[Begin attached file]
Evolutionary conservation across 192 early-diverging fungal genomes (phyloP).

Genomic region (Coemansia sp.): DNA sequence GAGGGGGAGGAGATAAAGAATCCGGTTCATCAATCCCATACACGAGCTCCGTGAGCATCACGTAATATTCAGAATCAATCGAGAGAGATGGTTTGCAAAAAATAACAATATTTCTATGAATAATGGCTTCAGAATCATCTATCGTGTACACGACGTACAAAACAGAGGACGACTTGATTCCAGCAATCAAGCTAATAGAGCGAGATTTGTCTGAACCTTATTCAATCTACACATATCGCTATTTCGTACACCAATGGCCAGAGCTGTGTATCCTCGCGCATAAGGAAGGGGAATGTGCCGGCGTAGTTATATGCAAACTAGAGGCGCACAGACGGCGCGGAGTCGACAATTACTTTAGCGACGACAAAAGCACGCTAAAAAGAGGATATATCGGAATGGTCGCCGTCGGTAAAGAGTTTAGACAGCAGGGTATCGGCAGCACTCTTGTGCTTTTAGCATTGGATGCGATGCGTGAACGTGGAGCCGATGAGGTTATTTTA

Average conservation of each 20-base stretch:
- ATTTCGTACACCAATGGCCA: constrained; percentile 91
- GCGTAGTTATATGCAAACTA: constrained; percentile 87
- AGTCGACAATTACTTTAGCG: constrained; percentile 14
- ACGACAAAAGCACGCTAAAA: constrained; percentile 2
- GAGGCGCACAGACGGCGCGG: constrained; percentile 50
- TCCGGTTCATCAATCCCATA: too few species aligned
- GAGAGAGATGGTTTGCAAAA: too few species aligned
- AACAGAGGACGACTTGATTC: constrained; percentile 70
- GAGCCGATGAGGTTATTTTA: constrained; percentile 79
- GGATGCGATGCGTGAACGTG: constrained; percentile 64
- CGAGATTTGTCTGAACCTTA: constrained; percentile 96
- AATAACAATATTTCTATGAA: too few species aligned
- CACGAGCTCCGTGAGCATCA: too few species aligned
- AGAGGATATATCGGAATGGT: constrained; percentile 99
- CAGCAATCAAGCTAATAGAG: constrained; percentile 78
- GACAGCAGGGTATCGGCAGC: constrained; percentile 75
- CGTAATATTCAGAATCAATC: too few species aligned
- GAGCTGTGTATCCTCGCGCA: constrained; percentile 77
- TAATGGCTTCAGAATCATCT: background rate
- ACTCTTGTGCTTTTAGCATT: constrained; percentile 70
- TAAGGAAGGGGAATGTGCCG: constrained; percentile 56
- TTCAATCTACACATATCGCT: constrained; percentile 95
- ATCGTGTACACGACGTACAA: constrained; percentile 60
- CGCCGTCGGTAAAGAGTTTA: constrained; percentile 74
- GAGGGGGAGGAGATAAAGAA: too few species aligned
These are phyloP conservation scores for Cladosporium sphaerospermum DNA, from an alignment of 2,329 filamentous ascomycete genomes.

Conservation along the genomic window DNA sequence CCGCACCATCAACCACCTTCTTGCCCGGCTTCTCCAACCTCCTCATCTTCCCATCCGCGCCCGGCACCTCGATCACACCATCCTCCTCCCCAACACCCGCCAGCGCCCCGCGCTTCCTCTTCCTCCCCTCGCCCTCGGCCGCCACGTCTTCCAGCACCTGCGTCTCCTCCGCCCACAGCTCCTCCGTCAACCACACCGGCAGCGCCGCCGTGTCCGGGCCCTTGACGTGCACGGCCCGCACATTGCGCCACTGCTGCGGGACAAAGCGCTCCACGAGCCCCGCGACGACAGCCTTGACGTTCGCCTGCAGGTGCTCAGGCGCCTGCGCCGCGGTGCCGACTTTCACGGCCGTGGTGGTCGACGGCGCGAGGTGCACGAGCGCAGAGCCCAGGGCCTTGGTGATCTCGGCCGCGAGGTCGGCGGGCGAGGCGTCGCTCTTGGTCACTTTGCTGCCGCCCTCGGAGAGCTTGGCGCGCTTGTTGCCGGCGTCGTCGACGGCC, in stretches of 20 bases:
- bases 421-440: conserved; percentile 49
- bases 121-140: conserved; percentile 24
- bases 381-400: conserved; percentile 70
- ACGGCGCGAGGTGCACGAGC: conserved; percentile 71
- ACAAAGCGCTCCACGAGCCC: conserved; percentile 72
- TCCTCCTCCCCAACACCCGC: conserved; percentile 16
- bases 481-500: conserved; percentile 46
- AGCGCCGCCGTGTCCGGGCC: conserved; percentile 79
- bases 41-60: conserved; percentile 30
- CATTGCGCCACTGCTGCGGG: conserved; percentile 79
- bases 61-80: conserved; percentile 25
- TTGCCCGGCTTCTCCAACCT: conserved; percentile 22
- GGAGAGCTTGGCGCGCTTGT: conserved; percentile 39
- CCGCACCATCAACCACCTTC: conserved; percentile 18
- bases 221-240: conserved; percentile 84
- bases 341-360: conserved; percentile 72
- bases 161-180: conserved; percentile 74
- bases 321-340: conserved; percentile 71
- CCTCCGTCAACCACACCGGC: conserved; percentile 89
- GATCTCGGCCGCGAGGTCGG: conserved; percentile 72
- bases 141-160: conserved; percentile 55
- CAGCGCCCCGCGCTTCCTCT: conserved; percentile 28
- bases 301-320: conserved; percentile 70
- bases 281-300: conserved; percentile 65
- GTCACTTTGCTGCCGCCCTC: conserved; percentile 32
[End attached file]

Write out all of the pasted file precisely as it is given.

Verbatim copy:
Evolutionary conservation across 192 early-diverging fungal genomes (phyloP).

Genomic region (Coemansia sp.): DNA sequence GAGGGGGAGGAGATAAAGAATCCGGTTCATCAATCCCATACACGAGCTCCGTGAGCATCACGTAATATTCAGAATCAATCGAGAGAGATGGTTTGCAAAAAATAACAATATTTCTATGAATAATGGCTTCAGAATCATCTATCGTGTACACGACGTACAAAACAGAGGACGACTTGATTCCAGCAATCAAGCTAATAGAGCGAGATTTGTCTGAACCTTATTCAATCTACACATATCGCTATTTCGTACACCAATGGCCAGAGCTGTGTATCCTCGCGCATAAGGAAGGGGAATGTGCCGGCGTAGTTATATGCAAACTAGAGGCGCACAGACGGCGCGGAGTCGACAATTACTTTAGCGACGACAAAAGCACGCTAAAAAGAGGATATATCGGAATGGTCGCCGTCGGTAAAGAGTTTAGACAGCAGGGTATCGGCAGCACTCTTGTGCTTTTAGCATTGGATGCGATGCGTGAACGTGGAGCCGATGAGGTTATTTTA

Average conservation of each 20-base stretch:
- ATTTCGTACACCAATGGCCA: constrained; percentile 91
- GCGTAGTTATATGCAAACTA: constrained; percentile 87
- AGTCGACAATTACTTTAGCG: constrained; percentile 14
- ACGACAAAAGCACGCTAAAA: constrained; percentile 2
- GAGGCGCACAGACGGCGCGG: constrained; percentile 50
- TCCGGTTCATCAATCCCATA: too few species aligned
- GAGAGAGATGGTTTGCAAAA: too few species aligned
- AACAGAGGACGACTTGATTC: constrained; percentile 70
- GAGCCGATGAGGTTATTTTA: constrained; percentile 79
- GGATGCGATGCGTGAACGTG: constrained; percentile 64
- CGAGATTTGTCTGAACCTTA: constrained; percentile 96
- AATAACAATATTTCTATGAA: too few species aligned
- CACGAGCTCCGTGAGCATCA: too few species aligned
- AGAGGATATATCGGAATGGT: constrained; percentile 99
- CAGCAATCAAGCTAATAGAG: constrained; percentile 78
- GACAGCAGGGTATCGGCAGC: constrained; percentile 75
- CGTAATATTCAGAATCAATC: too few species aligned
- GAGCTGTGTATCCTCGCGCA: constrained; percentile 77
- TAATGGCTTCAGAATCATCT: background rate
- ACTCTTGTGCTTTTAGCATT: constrained; percentile 70
- TAAGGAAGGGGAATGTGCCG: constrained; percentile 56
- TTCAATCTACACATATCGCT: constrained; percentile 95
- ATCGTGTACACGACGTACAA: constrained; percentile 60
- CGCCGTCGGTAAAGAGTTTA: constrained; percentile 74
- GAGGGGGAGGAGATAAAGAA: too few species aligned
These are phyloP conservation scores for Cladosporium sphaerospermum DNA, from an alignment of 2,329 filamentous ascomycete genomes.

Conservation along the genomic window DNA sequence CCGCACCATCAACCACCTTCTTGCCCGGCTTCTCCAACCTCCTCATCTTCCCATCCGCGCCCGGCACCTCGATCACACCATCCTCCTCCCCAACACCCGCCAGCGCCCCGCGCTTCCTCTTCCTCCCCTCGCCCTCGGCCGCCACGTCTTCCAGCACCTGCGTCTCCTCCGCCCACAGCTCCTCCGTCAACCACACCGGCAGCGCCGCCGTGTCCGGGCCCTTGACGTGCACGGCCCGCACATTGCGCCACTGCTGCGGGACAAAGCGCTCCACGAGCCCCGCGACGACAGCCTTGACGTTCGCCTGCAGGTGCTCAGGCGCCTGCGCCGCGGTGCCGACTTTCACGGCCGTGGTGGTCGACGGCGCGAGGTGCACGAGCGCAGAGCCCAGGGCCTTGGTGATCTCGGCCGCGAGGTCGGCGGGCGAGGCGTCGCTCTTGGTCACTTTGCTGCCGCCCTCGGAGAGCTTGGCGCGCTTGTTGCCGGCGTCGTCGACGGCC, in stretches of 20 bases:
- bases 421-440: conserved; percentile 49
- bases 121-140: conserved; percentile 24
- bases 381-400: conserved; percentile 70
- ACGGCGCGAGGTGCACGAGC: conserved; percentile 71
- ACAAAGCGCTCCACGAGCCC: conserved; percentile 72
- TCCTCCTCCCCAACACCCGC: conserved; percentile 16
- bases 481-500: conserved; percentile 46
- AGCGCCGCCGTGTCCGGGCC: conserved; percentile 79
- bases 41-60: conserved; percentile 30
- CATTGCGCCACTGCTGCGGG: conserved; percentile 79
- bases 61-80: conserved; percentile 25
- TTGCCCGGCTTCTCCAACCT: conserved; percentile 22
- GGAGAGCTTGGCGCGCTTGT: conserved; percentile 39
- CCGCACCATCAACCACCTTC: conserved; percentile 18
- bases 221-240: conserved; percentile 84
- bases 341-360: conserved; percentile 72
- bases 161-180: conserved; percentile 74
- bases 321-340: conserved; percentile 71
- CCTCCGTCAACCACACCGGC: conserved; percentile 89
- GATCTCGGCCGCGAGGTCGG: conserved; percentile 72
- bases 141-160: conserved; percentile 55
- CAGCGCCCCGCGCTTCCTCT: conserved; percentile 28
- bases 301-320: conserved; percentile 70
- bases 281-300: conserved; percentile 65
- GTCACTTTGCTGCCGCCCTC: conserved; percentile 32